Presentation on theme: "Physiological characteristics: Oxidative and fermentation tests Lab # 8 Medgar Evers College Prof. Santos."— Presentation transcript:
Physiological characteristics: Oxidative and fermentation tests Lab # 8 Medgar Evers College Prof. Santos
Metabolism Metabolism is the sum total of all chemical reactions that occur in a cell. 2 types of metabolic pathways; catabolism and anabolism.
catabolism The breakdown of food material either through respiration or fermentation
Anabolism The biosynthesis of materials needed by the cell such protein production or photosynthesis
Laboratory Aim today! To determine if our unknown sample carries out respiration (oxidative) or fermentation (fermentative). If our organism is fermentative, which sugars are specifically fermented?
O/F Glucose test This test will be done to determine if our organism is oxidative or fermentative! O/F Glucose is a differential medium that contains three important ingredients 1- glucose 2- peptone 3- brom-thymol blue pH indicator that turns yellow at acidic pH
Procedure 1- you will inoculate 2 tubes with your unknown by stabbing the agar. 2- to one tube, you will aseptically layer with a couple of drops of mineral oil. This prevents the diffusion of oxygen and helps establish anaerobic condition.
You will repeat the procedure with your two control organisms; E coli (facultative) and Pseudomonas (oxidative) A color change from green to yellow means a positive test. Due to pH indicator changing as a result of slight acid production due to respiration. Look for yellow near the top of tube if organism is aerobic!
results Aerobic condition Anaerobic condition interpretati on Unknown? Pseudomo nas yellowgreenStrict aerobe E. coliyellow facultative
Fermentative tests 1- specific sugar tests such as glucose, mannitol and lactose. 2- Mixed acid fermentation using MR-VP medium 3- 2,3- butanediol fermentation 4- citrate fermentation
Specific sugar fermentation reactions 1- we will use specific sugar broth with a Durham tube inside. 2-The pH indicator phenol red will be used to detect the formation of acid that indicates fermentation. 3- you will inoculate your unknown into a tube of glucose, lactose and mannitol! 4- the control tube will be E.coli into a glucose tube.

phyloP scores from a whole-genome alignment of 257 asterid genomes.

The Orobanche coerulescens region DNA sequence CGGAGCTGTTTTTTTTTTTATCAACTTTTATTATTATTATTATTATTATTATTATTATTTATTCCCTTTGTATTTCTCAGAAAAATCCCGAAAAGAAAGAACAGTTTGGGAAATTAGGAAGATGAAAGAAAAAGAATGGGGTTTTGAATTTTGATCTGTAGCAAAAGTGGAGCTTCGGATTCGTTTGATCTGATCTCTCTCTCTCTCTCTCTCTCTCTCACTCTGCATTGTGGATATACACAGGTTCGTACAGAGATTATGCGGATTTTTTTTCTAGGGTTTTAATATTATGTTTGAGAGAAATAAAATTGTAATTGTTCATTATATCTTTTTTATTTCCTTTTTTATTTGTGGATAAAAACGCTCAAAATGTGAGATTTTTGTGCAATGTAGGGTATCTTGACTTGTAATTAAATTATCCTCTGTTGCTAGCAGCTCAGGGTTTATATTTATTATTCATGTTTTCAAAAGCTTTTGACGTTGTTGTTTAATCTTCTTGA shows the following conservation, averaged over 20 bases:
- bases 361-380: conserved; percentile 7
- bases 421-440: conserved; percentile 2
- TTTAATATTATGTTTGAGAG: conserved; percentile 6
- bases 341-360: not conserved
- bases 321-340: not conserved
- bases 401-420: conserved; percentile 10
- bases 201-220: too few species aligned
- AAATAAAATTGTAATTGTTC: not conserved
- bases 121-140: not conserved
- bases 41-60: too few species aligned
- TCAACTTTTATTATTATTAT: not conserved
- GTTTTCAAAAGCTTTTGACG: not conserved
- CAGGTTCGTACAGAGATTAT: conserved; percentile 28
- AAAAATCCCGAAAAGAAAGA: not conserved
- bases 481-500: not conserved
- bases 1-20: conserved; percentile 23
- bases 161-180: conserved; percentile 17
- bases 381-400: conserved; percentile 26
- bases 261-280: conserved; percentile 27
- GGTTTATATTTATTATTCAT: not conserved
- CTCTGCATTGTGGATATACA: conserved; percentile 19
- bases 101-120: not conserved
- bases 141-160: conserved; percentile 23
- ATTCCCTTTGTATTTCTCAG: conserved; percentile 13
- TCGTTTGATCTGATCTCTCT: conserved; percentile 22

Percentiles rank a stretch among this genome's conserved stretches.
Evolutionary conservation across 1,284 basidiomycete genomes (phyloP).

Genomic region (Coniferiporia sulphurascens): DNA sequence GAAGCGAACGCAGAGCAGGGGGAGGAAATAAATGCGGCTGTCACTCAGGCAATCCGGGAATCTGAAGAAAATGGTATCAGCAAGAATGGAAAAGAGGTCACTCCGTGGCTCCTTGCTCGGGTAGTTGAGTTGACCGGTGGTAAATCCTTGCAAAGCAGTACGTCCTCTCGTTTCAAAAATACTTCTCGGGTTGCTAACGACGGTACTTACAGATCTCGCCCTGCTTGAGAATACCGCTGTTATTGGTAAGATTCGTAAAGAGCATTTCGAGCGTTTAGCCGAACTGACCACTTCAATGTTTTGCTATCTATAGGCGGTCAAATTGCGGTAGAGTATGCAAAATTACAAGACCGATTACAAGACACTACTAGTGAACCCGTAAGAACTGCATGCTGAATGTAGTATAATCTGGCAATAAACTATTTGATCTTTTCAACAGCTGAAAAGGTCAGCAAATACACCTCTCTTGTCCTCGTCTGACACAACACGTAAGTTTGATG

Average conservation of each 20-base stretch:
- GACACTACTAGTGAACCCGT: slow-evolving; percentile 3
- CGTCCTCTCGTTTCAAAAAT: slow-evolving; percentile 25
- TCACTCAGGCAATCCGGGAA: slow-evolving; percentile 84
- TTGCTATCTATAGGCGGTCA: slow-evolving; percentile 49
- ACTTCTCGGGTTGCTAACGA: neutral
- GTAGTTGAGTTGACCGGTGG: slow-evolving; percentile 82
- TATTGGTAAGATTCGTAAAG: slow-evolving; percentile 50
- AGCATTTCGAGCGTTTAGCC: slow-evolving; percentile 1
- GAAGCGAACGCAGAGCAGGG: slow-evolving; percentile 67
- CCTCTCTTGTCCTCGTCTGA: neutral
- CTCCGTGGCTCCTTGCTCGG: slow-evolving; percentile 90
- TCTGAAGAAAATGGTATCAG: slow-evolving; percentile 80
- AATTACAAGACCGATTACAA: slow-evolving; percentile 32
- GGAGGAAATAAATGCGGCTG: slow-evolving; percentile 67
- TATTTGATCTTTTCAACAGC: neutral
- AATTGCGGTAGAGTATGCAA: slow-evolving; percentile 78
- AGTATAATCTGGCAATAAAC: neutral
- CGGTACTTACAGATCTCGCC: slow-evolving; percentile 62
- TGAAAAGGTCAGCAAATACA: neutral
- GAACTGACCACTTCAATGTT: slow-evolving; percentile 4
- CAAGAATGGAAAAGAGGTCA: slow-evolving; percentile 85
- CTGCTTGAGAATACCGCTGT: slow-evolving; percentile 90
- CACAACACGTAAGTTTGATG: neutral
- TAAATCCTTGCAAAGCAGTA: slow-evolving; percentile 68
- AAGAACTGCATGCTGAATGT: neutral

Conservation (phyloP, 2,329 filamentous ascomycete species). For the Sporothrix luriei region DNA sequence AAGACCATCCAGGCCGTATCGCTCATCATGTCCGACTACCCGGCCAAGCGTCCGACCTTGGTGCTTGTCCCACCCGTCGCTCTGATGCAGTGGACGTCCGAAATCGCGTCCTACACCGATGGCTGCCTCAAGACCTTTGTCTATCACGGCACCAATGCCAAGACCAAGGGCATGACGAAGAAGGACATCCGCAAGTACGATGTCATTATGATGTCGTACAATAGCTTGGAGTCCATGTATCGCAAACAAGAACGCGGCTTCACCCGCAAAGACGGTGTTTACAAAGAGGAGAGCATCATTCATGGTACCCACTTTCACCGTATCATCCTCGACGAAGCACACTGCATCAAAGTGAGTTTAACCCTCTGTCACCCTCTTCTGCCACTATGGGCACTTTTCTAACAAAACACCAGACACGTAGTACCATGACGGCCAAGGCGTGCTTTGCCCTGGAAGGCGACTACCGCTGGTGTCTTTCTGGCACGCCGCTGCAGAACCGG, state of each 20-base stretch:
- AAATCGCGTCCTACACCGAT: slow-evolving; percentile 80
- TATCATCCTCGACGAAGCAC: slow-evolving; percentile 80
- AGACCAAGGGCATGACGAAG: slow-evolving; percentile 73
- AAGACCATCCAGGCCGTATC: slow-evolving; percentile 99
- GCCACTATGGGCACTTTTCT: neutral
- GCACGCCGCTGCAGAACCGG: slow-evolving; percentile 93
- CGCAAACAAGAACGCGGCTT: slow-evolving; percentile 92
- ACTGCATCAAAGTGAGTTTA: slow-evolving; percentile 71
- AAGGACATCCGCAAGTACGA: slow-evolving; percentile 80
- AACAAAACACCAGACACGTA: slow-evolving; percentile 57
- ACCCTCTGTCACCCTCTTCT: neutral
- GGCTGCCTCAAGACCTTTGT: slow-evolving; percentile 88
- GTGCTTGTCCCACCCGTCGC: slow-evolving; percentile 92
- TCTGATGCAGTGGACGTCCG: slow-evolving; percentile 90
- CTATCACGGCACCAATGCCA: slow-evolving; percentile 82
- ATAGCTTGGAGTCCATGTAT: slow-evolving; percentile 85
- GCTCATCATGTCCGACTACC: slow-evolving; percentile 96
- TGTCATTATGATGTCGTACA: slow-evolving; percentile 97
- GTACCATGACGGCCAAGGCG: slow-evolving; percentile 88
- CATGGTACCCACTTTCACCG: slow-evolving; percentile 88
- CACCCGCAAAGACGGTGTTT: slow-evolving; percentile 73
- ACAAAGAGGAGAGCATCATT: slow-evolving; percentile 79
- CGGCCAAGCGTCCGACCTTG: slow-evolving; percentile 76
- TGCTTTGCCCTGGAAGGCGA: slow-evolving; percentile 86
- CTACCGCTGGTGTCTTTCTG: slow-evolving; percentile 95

Mixed acid fermentation Some species of bacteria such as Escherichia, Proteus, Salmonella, and Aeromonas can ferment glucose and produce acidic products such a lactic acid, succinic, acetic, and formic acid. In addition they can produce CO 2 and H 2 gas due to the presence of an enzyme called formic hydrogenlyase.
We will use the medium called MR-VP to inoculate our unknown and your control which is E. coli. MR-VP medium contains glucose, peptone, and dipotassium phosphate. Next week we will use methyl red to detect the presence of mixed acids!
2,3- Butanediol fermentation Some species of bacteria such as Enterobacter and Serratia can ferment glucose and produce a neutral end product such as 2,3-butanediol. This is important because usually if a type of bacteria is + for mixed acid it is – for neutral fermentation. It allows clinical microbiologists to distinguish between important gram – bacteria.
You will inoculate a tube of MR-VP medium with your unknown and the control organism which is Enterobacter aerogenes. Next week, we will discuss how we detect the neutral end product using Barritt’s reagent.
Citrate fermentation Some bacteria can break down citrate to oxaloacetate and pyruvate. These intermediates are then fermented to produce formate, lactate, acetate, acetoin, and carbon dioxide.
We will use Simmons citrate agar. It contains citrate and ammonium salts to serve as a source of nitrogen. As the organisms break down the citrate they must also break down the ammonium salts into ammonia. Ammonia raises the pH and the agar changes color from green to Prussian blue.
You will inoculate the Simmons citrate agar with your unknown and the control which is Enterobacter aerogenes. First streak with a needle and then stab it!
Oxidative tests 1- cytochrome oxidase test 2- catalase test 3- nitrate reduction
Cytochrome C oxidase test Aerobic organisms such as Pseudomonas carry out respiration and possess an enzyme called cytochrome oxidase that catalyzes the transfer of electrons from reduced cytochrome c to molecular oxygen. You will streak half a TSA plate with your unknown and the other half with your control Pseudomonas aeruginosa.
Next week, we will use an artificial electron acceptor to detect the enzyme! The artificial acceptor is called N,N,N,N- tetramethyl-p-phenylenediamine!
Catalase test A dangerous by product of aerobic respiration is hydrogen peroxide. Aerobes produce an enzyme called Catalase that breaks down the hydrogen peroxide into water and oxygen. Next week, you will use hydrogen peroxide to detect the presence of the enzyme by your unknown. The TSA plate will also be used for this experiment. The control is a nutrient agar slant inoculated with S. aureus.
Nitrate reduction Some bacteria can use nitrates as the final electron acceptor instead of oxygen. Some bacteria such as Bacillus can reduce the nitrates to gas end products such as N 2 O or N 2. Others such as E.coli can reduce the nitrates to nitrites.
We will assay for the final end product, gas or nitrite! We will use beef extract medium with potassium nitrate. A Durham tube will be in place to detect gas formation. You will inoculate a tube of beef extract with your unknown and the control E. coli.
Next week, we will detect gas formation by looking at Durham tube and detect nitrite formation using Nitrate reagent A and B. These 2 reagents react with nitrite to give you a deep red color!